[THURSDAY UPDATE: The Nez Perce tribal community, several conservation groups, and Wild Idaho Rising Tide (WIRT) activists are staging a protest tonight, to directly confront the Omega Morgan-hauled tar sands megaload that rolled past its planned Kooskia parking stop to Highway 12 Milepost 90 in Syringa last night. Please bring your friends, family, comrades, and documentation tools described in WIRT’s original action alert and meet to carpool at either 5 pm or 6 pm PDT tonight, August 8, from the sidewalk in front of the Friends of the Clearwater office in Moscow (116 East Second Street) to the Clearwater Valley. Idaho Rivers United, Friends of the Clearwater, and Fighting Goliath are hosting a Middle Fork Clearwater Wild and Scenic River rally at 7 pm PDT, converging at 5695 Highway 12, where participants can preferably park closely together, either along or diagonally on the driveway at Highway 12 milepost 77.4, instead of in more visible, nearby highway turnouts. Tribal and allied resistance will gather in the general vicinity of the evaporator parked in the private lot of Terry and Becky Jackson, who lift the milepost 83 tram cable for megaload passage and who erected the roadside sign stating “Megaloads Keep Idaho Green $$$.” The tar sands module, which will desecrate indigenous lives, rights, waters, and lands at its destination, now occupies the traditional Nez Perce homeland, the wild and scenic river corridor, and the Nez Perce-Clearwater National Forest.]
The Nez Perce Tribe has vowed that it will continue nightly protests until it rids its reservation and ancestral homeland from the ravages of tar sands/industrial equipment and resulting ecological, social, and climate devastation. Wild Idaho Rising Tide and Occupy Spokane are infinitely grateful that the people and places directly confronting tar sands supply routes are growing! Please join carpools of megaload protesters from Friends of the Clearwater (FOC) and Wild Idaho Rising Tide (WIRT), sustaining our support of Nez Perce resistance and departing the sidewalk outside the FOC office (116 East Third Street in Moscow) at 8 pm on Wednesday, August 7, and Thursday, August 8. On Wednesday, we will journey to Highway 12 milepost 38.8, the Pink House pull-off near Orofino that an Omega Morgan megaload currently occupies, and on Thursday, we will travel to other Clearwater Valley locations that the evaporator may reach. On both and potentially successive nights, the Idaho Transportation Department (ITD) has permitted the megaload convoy to resume passage toward Alberta tar sands operations at 10 pm. Please bring your friends and family, spirit of solidarity, protest signs and banners, video and still cameras, audio recorders, food, and beverages for the third, fourth, and perhaps many more showdowns between the heroic Nez Perce community and yet another industrial/police invasion. WIRT will update this action alert as further opportunities for megaload opposition arise.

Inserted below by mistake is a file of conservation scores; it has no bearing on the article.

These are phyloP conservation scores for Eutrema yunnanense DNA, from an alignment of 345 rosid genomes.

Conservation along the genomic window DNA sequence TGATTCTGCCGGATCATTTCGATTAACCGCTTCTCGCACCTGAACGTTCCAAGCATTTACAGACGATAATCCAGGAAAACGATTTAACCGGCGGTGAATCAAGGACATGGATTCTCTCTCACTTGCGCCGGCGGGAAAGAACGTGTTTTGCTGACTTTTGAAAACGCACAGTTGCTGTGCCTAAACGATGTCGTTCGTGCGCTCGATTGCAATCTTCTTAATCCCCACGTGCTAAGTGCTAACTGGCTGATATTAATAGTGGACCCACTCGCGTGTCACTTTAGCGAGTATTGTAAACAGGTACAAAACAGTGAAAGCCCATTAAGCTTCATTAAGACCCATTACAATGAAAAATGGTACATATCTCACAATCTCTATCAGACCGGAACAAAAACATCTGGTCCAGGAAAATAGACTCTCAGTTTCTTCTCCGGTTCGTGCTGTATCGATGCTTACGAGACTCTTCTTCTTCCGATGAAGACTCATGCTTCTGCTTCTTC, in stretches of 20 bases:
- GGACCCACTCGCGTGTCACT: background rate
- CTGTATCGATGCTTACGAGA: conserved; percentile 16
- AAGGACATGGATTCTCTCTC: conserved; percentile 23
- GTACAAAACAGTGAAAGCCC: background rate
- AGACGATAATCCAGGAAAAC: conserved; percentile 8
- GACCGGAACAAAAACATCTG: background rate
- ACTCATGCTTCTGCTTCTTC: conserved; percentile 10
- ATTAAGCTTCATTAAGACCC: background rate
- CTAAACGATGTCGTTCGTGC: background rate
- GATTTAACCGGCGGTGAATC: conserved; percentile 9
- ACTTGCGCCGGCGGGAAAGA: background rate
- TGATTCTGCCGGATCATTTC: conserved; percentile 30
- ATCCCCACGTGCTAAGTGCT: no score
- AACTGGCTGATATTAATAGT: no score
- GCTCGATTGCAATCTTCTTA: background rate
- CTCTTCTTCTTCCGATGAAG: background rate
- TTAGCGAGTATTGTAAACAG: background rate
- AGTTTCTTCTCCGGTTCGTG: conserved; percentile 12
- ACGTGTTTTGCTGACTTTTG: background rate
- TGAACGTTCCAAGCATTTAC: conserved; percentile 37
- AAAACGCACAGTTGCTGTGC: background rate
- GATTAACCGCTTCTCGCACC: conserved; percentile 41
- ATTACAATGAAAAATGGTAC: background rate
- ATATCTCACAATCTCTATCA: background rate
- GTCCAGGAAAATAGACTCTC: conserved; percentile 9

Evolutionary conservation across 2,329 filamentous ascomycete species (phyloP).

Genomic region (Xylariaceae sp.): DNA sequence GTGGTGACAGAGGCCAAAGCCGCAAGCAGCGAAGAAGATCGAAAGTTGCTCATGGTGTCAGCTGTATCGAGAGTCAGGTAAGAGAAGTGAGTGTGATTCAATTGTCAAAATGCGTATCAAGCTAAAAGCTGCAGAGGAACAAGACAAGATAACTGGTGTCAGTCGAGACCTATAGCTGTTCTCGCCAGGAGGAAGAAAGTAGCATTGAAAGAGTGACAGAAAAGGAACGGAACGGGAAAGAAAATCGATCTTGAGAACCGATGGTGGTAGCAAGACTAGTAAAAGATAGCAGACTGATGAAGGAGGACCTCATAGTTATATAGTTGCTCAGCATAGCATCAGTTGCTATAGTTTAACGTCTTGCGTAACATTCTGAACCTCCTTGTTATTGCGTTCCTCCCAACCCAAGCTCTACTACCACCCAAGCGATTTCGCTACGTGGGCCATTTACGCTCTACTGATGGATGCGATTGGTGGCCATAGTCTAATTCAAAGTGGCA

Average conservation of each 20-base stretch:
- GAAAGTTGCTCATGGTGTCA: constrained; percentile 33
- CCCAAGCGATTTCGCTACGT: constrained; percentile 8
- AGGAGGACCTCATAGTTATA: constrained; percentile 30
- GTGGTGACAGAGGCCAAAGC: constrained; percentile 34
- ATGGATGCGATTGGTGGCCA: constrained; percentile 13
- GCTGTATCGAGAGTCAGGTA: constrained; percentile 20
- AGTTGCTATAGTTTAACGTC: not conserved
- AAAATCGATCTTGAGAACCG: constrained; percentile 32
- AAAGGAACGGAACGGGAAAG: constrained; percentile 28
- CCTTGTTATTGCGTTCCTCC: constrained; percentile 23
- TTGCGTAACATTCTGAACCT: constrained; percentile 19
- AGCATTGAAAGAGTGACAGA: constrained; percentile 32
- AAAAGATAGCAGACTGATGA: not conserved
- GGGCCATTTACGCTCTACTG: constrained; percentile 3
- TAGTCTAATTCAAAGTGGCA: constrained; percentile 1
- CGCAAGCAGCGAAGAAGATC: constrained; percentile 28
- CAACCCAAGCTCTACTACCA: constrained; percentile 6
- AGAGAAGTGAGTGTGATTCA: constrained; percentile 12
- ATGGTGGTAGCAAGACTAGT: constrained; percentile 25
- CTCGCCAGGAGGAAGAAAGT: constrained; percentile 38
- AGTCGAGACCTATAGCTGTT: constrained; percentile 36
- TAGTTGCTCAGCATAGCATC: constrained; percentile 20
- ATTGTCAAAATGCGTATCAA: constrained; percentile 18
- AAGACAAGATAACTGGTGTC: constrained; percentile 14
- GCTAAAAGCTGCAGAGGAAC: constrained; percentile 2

Over the last few nights, regional activists have supported Nez Perce and Idle No More protests of this oversize megaload interloping in the Nez Perce reservation and homeland and soon in the national forests and wild and scenic river corridors east of the reservation. Neither the Nez Perce Tribe nor the U.S. Forest Service have granted approval of the permits issued by ITD to hauler Omega Morgan on Friday, August 2, to transport a 644,000-pound General Electric Corporation evaporator from the Port of Wilma in Clarkston, Washington, across 174 miles of U.S. Highway 12 in Idaho, through federally designated and protected public and tribal lands, rivers, and highway sections, to the Montana border. Both demonstrations on Highway 12 have drawn hundreds of participants and have emerged as the largest and most passionate demonstrations of public outrage during the last three years of the regional anti-megaload campaign fostered by an extensive coalition of tribal, conservation, activist, and recreation organizations. After diminishing public participation and environmental leadership on this issue since the ExxonMobil/Imperial Oil megaloads concluded their invasion of Moscow, Idaho, in March 2012, and the Tri-Cities and Spokane, Washington, in June 2012, continent-wide attention has returned to regionally shared struggles challenging industrialization of Idaho and Alberta forests and waters.